Tuesday, February 14, 2012

Is More Better?

Be honest, which do you find more effective, a brief description/ summary or a long drawn out article? Most would choose the brief description. Think about it, when you Google something most people would prefer to read briefly to get a general idea of the topic. So with this being said, why wouldn’t teachers teach students to be able to write briefly and effectively on a topic?

In the article, "Teaching to the Text Message"Andy Selsberg, a teacher at John Jay College, saw the interest in texting as an opportunity to teach his students using Twitter-based learning. “We need to set our sights not lower, but shorter.” Selsberg along side traditional writing lessons also set up projects that would test his students critical thinking. In some projects students were asked to define things in two sentences. One of my favorite projects was where Selsberg asked his students to describe a chalkboard in one to two sentences. One of his students wrote, “A chalkboard is a lot like memory: often jumbled, unorganized and sloppy. Even after it’s erased, there are traces of everything that’s been written on it.” This response is beautiful. I believe that these two sentences were probably more thought out than if assigned an essay on the chalkboard.

I agree with Selsberg’s logic of using less to explain more. I believe setting a required length or word count can take away from an assignment. When setting a length students are more prawn to plagiarize, ramble, or manipulate the true content of the final product. For example, say a teacher assigns a 400 word short essay. Most of the turned in assignments would contain one or even all three of these problems to make the essay seem legit. However, with challenging the students with shorter content students are required to think more about what to write, and could have a better understanding of the topic.

Tuesday, February 7, 2012

Social Vs. Traditional Learning

There is no argument that growing up in the digital era, solely dependent on the technological interaction with our peers, that we as students struggle with academic writing. A lot of times when assigned research papers it’s like pulling teeth to write. I become extremely stressed about the assignment and usually procrastinate to avoid the anxiety. However, because we DO live in a digital and social world there are endless possibilities to learning and teaching that can spice up a traditional class.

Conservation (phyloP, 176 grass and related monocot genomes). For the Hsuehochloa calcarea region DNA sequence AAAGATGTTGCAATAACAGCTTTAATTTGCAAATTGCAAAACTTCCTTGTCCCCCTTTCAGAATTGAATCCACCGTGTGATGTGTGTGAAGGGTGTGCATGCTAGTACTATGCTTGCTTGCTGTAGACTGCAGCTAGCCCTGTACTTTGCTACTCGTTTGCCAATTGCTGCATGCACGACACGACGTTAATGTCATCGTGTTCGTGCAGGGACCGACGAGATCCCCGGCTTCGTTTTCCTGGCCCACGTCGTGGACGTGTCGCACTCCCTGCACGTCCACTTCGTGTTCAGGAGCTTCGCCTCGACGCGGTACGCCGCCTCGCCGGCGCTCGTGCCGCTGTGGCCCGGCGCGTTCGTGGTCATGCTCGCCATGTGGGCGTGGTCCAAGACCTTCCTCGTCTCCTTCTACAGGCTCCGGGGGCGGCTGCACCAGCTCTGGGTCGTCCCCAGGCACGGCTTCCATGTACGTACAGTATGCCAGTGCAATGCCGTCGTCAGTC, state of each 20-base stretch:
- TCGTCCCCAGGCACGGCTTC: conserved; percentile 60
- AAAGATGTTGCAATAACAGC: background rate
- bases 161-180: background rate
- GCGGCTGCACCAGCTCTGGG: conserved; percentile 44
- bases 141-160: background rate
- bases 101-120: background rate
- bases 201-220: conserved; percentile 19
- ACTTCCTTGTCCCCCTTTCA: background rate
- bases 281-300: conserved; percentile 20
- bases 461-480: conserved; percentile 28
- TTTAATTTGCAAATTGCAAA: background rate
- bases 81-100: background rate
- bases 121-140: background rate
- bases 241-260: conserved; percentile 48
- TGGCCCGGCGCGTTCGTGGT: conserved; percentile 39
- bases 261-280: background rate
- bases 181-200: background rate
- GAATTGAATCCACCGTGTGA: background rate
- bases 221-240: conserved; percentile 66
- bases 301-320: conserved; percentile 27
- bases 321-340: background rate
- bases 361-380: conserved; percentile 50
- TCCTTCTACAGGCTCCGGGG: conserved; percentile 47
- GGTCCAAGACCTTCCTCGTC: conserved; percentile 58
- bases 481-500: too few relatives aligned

Recently I read the article “Blogs vs. Term papers” by Matt Richtel. In this article Richtel talks about the stress term papers bring students and teachers and also discusses the arguments (pros/cons) of using a social media based classroom.

In the article I find myself asking “WHAT?!?”. William H. Fitzhugh protests against moving away from rigorous academic writing, and believes the solution is not blogs but more reading. Fitzhugh also proposes what he calls the “page a year” solution: in first grade, a one-page paper using one source; by fifth grade, five pages and five sources. –again WHAT!?   Could you imagine being responsible to write a five page paper with sources before even completing middle school. I do agree that our generation has shied away from reading and extensive writing, but this method might just be a little too extreme.  

Personally I really enjoy this style teaching. (Teaching in a more interactive environment) I believe by using tools that students already use, like blogs, can be an enriching way to teach. I agree that blogging is less stressful. I actually think that having classes with blogs are a refreshing change. - 1.) I do not feel the urge to OD on coffee or wake up wishing I could just have an IV of caffeine. 2.) I learn more with constant feedback on my work. 3.) Students have the chance to be the teacher. – I agree that students should have some scene of academic writing but outside of school when is this relevant to most people. I think Professor Davidson had the right idea by using blogs and teaching students cover letters, business letters, and have them write short stories and essays about their chosen careers.